Monday, May 9, 2011


Bichirs have a row of small fins along their backs that look like flagpoles and flags, hence their other name, the flagfish. Their  pectoral (chest), fins also grow from tiny “fans.”

The “flagpole and flag”arrangement is unique to bichirs and their closest relatives,the ropefish. Where other fish have one,or sometimes two,“normal” fins along the back,in bichirs each spine of the fin is separated from the others. Each carries a number of horizontal rays,creating a series of distinctive flagpoles and flags,which can number up to eighteen., The “fans”are

found in the pectoral (chest) fins that, instead of having the usual bone arrangement found  in other fish,contain two flat,platelike structures that look like miniature fans. The fins grow from these fans.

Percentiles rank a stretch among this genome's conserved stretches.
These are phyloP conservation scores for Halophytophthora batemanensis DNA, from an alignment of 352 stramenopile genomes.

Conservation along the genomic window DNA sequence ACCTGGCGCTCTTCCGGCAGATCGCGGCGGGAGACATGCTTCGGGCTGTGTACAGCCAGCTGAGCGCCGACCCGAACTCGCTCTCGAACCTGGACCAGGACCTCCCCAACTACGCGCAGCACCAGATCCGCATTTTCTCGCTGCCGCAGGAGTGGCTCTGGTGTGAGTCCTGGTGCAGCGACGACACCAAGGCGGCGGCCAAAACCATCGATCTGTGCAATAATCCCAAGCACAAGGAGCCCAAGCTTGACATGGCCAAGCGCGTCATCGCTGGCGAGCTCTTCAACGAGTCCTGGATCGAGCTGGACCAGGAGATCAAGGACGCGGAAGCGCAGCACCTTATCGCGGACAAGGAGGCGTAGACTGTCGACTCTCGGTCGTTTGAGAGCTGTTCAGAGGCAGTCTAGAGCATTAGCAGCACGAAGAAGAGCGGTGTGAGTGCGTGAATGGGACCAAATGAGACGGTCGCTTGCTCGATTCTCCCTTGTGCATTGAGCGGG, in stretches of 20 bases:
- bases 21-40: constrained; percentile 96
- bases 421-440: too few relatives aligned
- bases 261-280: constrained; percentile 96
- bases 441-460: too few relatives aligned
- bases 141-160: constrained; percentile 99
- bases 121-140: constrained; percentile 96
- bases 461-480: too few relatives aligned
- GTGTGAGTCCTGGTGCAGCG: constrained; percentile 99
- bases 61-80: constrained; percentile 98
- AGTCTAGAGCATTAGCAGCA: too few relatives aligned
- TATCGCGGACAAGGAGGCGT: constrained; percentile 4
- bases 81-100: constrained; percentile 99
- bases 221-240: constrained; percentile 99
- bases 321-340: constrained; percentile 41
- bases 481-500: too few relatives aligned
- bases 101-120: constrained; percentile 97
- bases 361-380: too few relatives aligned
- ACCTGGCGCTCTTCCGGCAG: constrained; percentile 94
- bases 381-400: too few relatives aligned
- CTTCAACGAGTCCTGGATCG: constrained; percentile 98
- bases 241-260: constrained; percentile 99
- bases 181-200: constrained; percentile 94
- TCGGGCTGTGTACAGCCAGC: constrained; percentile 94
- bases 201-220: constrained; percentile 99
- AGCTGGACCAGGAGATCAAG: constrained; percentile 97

Ancient Survivors
Bichirs are believed to be primitive fish with a long history. Their ancestors probably first swam in the waters of the planet 400 million years ago,but had probably become extinct by 190 million years ago. The earliest bichirs appear much later; from around 145 to 65 million years ago,so there are a few pieces of this jigsaw missing. There could still have been bichirs around earlier than this,but scientists will not know, for sure unless they find their fossils. Today’s bichirs and ropefish can survive in poorly oxygenated water where other fish would struggle or die. They can do this because they have two lungs that allow them to gulp in air at the surface. In fact,bichirs have become so dependent on their lungs that they drown if they are prevented from surfacing for air.


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